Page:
LockBit ransomware gang disrupted by global operation

Website has been seized and replaced with law enforcement logos from eleven nations

Updated Notorious ransomware gang LockBit's website has been taken over by law enforcement authorities, who claim they have disrupted the group's operations and will soon reveal the extent of an operation against the group.

At the time of writing, the group's .onion site loads the message "The site is now under the control of law enforcement" – specifically the UK's National Crime Agency (NCA).

"We can confirm that LockBit's services have been disrupted as a result of International Law Enforcement action – this is an ongoing and developing operation," the page states, promising that more information will be revealed at 11:30 GMT on Tuesday February 20.

LockBit site seizure notice

LockBit site seizure notice – Click to enlarge

The page states that the NCA worked with the FBI, and an "international law enforcement task force" named Operation Cronos.

The page also carries logos for Europol, and law enforcement agencies from Australia, Germany, the Netherlands, Japan, France, and Switzerland. National flags of those nations, plus those of Canada, Sweden, and Finland, are also present.

Web pages are, of course, not a ransomware gang's main tool – this one could be window-dressing. But Europol has reportedly taken credit for shutting down LockBit, so perhaps Operation Cronos really has disrupted the gang’s operations.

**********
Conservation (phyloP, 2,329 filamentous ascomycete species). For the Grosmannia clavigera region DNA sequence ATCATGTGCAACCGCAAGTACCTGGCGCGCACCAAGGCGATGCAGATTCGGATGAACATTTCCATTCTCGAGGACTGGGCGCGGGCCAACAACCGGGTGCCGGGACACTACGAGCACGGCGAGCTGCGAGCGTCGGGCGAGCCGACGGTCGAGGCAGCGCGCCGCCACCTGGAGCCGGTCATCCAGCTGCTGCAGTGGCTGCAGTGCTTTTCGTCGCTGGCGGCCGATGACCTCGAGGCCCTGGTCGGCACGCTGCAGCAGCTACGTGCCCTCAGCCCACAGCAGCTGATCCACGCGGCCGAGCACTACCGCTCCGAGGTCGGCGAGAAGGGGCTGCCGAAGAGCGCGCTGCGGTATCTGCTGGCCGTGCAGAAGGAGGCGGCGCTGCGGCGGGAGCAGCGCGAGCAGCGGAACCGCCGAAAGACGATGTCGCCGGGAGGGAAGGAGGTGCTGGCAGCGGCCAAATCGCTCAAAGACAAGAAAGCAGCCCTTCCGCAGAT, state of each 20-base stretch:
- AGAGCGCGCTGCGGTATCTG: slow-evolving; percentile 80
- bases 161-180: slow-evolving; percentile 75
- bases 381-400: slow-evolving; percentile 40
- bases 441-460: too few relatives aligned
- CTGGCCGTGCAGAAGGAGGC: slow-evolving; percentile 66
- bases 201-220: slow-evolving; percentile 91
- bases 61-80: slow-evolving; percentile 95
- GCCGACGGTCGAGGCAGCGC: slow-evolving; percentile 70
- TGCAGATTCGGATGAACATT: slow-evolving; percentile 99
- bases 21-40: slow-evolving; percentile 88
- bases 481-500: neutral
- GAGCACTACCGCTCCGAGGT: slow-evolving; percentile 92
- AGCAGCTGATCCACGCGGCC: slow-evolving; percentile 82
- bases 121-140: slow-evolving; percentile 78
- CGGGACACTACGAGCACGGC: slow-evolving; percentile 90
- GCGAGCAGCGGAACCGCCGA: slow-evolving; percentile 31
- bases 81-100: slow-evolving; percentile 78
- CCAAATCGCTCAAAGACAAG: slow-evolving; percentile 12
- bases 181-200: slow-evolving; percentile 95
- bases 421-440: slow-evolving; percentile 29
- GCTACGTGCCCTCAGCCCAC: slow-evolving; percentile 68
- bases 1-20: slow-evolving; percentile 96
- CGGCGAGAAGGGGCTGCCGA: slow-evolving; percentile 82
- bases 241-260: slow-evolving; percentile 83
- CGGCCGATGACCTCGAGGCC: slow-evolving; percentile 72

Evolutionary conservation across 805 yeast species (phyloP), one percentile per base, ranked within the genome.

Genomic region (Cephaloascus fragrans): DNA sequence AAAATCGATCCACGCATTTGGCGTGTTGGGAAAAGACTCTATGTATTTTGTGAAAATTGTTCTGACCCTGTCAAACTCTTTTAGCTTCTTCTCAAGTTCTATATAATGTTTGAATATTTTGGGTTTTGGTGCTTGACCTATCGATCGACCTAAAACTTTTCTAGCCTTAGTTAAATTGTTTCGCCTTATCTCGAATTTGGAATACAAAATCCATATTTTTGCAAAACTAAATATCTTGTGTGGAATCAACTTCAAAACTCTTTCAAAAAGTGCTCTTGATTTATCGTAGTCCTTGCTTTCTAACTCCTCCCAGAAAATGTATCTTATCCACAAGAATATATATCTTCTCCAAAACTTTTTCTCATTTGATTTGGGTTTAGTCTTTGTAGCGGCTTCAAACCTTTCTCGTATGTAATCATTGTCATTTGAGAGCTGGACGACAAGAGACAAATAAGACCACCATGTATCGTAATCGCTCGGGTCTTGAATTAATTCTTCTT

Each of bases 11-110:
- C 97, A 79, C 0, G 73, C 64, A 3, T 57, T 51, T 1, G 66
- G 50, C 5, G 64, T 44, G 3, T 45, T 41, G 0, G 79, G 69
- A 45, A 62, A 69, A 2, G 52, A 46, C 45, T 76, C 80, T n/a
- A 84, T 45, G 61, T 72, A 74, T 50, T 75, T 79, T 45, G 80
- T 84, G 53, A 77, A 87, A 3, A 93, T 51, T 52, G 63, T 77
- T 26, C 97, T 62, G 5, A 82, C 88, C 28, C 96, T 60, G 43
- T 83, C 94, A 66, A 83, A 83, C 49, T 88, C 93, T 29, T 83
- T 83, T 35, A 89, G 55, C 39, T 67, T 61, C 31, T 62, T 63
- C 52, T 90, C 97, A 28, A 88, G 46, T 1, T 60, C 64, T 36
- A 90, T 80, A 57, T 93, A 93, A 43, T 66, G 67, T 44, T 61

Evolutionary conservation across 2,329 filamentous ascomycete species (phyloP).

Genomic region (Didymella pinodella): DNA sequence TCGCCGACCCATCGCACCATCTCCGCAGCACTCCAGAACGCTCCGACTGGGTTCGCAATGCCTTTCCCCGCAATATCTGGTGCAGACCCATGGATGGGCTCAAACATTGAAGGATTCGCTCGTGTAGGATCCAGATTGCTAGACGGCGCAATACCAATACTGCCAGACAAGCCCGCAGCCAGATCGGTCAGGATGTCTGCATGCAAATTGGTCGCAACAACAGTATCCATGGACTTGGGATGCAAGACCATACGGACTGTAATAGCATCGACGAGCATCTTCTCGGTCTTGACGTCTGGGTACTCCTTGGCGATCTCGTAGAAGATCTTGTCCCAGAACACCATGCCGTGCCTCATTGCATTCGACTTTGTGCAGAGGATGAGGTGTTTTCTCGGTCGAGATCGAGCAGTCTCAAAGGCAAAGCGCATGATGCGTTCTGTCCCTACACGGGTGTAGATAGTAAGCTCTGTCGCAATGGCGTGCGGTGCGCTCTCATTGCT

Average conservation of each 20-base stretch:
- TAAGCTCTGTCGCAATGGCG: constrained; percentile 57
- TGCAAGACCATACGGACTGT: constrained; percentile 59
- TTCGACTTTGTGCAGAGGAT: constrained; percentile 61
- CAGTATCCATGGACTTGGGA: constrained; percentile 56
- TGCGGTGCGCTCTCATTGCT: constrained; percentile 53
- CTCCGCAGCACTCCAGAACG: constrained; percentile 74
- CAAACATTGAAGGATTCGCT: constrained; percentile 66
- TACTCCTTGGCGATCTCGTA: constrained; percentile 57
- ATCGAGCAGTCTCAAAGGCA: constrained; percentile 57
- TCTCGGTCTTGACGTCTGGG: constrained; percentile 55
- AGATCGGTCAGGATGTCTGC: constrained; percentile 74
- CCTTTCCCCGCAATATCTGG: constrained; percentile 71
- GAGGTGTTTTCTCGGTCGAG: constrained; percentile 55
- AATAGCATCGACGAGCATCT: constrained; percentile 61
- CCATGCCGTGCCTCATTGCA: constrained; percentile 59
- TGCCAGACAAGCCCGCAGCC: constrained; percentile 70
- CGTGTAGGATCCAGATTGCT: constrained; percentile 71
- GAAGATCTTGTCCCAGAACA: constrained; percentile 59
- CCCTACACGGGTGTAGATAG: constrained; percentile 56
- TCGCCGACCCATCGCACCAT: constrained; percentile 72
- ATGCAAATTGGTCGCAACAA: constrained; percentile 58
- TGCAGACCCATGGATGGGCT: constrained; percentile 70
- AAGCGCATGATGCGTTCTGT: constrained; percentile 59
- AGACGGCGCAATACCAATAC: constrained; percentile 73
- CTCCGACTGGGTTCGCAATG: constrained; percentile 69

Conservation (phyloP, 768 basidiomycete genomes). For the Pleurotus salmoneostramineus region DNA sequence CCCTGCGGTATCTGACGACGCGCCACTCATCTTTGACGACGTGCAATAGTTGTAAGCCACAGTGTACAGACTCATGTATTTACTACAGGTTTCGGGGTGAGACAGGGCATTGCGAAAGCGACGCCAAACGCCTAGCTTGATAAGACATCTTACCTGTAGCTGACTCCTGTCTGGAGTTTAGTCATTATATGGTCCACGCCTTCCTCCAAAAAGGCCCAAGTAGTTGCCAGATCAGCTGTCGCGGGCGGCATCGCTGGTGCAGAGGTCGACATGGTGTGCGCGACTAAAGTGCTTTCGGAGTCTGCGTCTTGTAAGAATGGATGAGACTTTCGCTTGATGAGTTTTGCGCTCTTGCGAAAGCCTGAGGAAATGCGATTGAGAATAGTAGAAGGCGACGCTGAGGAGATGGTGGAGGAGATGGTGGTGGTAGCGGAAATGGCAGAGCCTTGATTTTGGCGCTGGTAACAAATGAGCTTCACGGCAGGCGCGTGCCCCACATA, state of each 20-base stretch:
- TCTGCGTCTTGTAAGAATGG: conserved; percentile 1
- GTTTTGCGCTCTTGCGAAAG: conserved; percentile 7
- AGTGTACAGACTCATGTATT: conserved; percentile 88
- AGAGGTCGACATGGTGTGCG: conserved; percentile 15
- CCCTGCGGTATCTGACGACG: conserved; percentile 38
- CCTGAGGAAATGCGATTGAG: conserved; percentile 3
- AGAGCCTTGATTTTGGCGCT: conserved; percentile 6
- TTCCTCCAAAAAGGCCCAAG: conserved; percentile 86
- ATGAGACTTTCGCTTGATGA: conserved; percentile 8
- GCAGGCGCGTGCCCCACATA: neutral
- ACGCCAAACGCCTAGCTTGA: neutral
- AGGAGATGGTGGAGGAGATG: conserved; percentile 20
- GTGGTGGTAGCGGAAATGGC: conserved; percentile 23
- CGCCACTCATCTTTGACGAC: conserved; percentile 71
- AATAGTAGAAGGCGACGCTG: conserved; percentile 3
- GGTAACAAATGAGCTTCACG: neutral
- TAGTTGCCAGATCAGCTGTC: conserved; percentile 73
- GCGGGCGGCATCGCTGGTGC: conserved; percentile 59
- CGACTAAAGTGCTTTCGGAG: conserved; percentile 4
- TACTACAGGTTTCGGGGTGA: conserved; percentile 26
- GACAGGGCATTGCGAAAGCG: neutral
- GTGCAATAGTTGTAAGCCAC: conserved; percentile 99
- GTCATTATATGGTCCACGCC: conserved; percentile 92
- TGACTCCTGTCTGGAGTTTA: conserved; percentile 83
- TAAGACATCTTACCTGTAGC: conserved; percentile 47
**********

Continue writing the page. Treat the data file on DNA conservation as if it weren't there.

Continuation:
If that's the case, this action will be welcome. LockBit is prolific and vicious: we've reported it attacking a children's hospital, Infosys, sandwich chain Subway, and many other attacks.

US authorities have detected at least 1,700 LockBit attacks in that nation alone as of mid-2023, and suggest the group was responsible for almost a quarter of all ransomware attacks in some countries.

LockBit was one of the pioneers of ransomware-as-a-service. It offered its wares to affiliates, who got the job of negotiating with victims and then sending the gang part of the loot. That business model's efficiency waned in late 2023, leading LockBit to change its rules to ensure minions secured bigger ransoms and sent more to their masters.

Few will mourn LockBit's passing – it is believed to have taken tens of millions of dollars in ransom payments, and then threatened to reveal victims' data unless they send further funds.

There are geopolitical implications as well, given LockBit is thought to be directed from Moscow and therefore perhaps part of a wider campaign to disrupt Russia's enemies. ®

Updated to add

Don't miss our ongoing coverage of this takedown: Cops turn LockBit ransomware gang's countdown timers against them

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